In another case, sources said, staffers in South Carolina also refused to arrange a movie screening. This prompted Callista Gingrich to insist that she and her husband fly back from the state on the Friday before Memorial Day weekend — and miss a planned campaign event in Myrtle Beach —so the couple could attend the opera “Don Pasquale” at the Kennedy Center that night, the sources said.

Mike Stewart / AP file

Callista Gingrich on March 3, 2011.

The dispute over the movies wasn’t the only source of conflict within the campaign. Campaign sources say the candidate’s top aides also were upset over Callista Gingrich’s control over the campaign schedule, including her refusal to allow early-morning departures for campaign events because she insisted she needed time to have her hair done, the campaign sources said. 

The conflicts climaxed over the couple’s decision to fly off for a week-and-a-half cruise of the Greek islands in early June. Top staffers pleaded with Gingrich not to go, saying – according to one former senior aide – that the vacation was “incompatible” with running a presidential campaign that was still trying to get off the ground.  Gingrich later defended the holiday as a chance to “get away and think.”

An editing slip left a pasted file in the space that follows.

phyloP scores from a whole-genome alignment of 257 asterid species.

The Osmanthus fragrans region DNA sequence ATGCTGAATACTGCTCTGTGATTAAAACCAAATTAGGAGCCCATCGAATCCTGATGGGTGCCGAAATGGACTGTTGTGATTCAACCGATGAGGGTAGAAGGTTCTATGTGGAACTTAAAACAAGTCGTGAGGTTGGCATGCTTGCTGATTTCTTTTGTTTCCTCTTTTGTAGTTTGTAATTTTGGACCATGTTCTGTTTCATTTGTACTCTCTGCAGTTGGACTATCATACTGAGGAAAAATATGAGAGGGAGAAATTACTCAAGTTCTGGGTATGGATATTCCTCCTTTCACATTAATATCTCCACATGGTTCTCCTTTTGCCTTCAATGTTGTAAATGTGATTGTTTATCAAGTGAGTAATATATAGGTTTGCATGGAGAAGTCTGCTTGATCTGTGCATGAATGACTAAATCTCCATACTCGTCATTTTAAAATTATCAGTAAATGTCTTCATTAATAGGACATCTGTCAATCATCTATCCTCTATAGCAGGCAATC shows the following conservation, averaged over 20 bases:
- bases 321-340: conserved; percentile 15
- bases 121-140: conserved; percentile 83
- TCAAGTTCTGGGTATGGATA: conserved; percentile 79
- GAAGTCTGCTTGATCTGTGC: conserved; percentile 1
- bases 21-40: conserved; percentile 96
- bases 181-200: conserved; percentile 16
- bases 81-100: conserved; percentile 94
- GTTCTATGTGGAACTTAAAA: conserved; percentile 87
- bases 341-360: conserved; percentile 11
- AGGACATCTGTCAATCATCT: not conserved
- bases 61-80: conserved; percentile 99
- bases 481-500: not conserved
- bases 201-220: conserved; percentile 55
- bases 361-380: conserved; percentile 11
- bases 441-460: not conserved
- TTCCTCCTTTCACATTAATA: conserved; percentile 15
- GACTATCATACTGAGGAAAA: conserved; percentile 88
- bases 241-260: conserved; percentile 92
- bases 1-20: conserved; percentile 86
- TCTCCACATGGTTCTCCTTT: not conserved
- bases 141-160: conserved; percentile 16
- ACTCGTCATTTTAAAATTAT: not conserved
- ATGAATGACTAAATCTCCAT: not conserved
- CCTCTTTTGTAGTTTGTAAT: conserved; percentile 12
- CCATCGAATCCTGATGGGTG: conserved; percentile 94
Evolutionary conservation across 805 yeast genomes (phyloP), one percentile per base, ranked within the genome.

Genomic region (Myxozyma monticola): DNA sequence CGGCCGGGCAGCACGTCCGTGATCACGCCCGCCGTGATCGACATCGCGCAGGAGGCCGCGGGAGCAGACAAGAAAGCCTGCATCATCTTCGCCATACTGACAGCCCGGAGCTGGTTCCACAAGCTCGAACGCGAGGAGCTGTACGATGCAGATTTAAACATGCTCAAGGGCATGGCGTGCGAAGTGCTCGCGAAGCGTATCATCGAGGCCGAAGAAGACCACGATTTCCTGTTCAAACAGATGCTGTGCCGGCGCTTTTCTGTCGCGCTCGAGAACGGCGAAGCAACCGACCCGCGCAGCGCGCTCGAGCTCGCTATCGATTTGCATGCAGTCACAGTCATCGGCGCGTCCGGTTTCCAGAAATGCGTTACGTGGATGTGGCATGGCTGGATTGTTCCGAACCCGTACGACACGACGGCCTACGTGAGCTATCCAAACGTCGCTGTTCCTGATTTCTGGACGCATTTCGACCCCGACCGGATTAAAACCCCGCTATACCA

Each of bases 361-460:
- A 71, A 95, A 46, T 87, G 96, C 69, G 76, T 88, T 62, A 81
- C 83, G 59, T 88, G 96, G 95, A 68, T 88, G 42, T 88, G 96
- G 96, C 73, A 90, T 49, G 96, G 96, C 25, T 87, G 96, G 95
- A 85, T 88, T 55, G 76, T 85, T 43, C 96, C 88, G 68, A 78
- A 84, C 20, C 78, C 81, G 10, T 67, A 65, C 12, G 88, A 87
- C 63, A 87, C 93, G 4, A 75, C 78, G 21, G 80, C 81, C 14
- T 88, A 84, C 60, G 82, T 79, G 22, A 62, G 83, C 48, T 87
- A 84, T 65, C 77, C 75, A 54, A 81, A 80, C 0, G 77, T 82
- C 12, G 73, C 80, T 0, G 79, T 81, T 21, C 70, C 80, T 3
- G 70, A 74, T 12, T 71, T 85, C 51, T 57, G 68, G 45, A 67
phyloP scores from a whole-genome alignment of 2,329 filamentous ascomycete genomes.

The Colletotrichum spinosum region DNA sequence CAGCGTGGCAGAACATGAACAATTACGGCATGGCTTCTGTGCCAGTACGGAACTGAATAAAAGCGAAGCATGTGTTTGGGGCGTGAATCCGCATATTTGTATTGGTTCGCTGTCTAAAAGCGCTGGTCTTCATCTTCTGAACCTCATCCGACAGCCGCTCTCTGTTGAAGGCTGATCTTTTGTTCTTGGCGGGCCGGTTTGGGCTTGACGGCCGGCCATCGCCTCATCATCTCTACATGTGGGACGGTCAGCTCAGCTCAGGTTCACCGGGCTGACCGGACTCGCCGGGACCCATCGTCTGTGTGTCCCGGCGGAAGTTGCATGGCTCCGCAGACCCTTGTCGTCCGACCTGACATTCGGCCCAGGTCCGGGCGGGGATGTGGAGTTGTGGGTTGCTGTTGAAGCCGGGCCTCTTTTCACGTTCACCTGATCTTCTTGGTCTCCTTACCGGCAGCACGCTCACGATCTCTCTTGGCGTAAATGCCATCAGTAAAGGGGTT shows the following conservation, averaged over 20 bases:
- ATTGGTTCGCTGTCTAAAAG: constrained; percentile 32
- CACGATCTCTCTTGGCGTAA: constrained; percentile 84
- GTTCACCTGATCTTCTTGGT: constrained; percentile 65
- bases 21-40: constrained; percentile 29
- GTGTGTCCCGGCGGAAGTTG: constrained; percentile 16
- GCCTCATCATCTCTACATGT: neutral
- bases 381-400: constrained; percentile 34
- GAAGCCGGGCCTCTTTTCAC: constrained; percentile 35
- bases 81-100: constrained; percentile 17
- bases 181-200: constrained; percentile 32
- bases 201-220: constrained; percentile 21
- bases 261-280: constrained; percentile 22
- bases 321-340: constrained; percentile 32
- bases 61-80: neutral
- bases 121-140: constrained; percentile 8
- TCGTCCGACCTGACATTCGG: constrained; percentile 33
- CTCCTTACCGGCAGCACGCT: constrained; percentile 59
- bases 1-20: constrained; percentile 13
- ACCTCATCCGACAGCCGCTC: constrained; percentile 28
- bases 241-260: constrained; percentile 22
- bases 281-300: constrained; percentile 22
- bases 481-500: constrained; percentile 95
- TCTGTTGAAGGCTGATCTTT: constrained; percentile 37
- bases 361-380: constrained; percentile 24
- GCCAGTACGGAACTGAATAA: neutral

Read more reporting by Michael Isikoff in 'The Isikoff Files'

“Newt was in a box,” said one adviser close to Gingrich. “He wanted to campaign but on the other hand he had to keep his wife happy.  This was all about pacifying Callista.”

 “Any husband that tells you his wife doesn’t play some role in his schedule is probably lying to himself,” said Joe DeSantis, Gingrich’s current campaign spokesman, when asked about the conflicts between the campaign staffers and Callista Gingrich. “Of course they make decisions together about their schedule. It’s their life.”

Slideshow: Newt Gingrich's career in photos

DeSantis said the complaints about Callista Gingrich were in a “long tradition of former consultants blaming the wife or the spouse for their frustrations. The fact is, this is Newt’s campaign and he is going to run it the way he thinks is best for America.”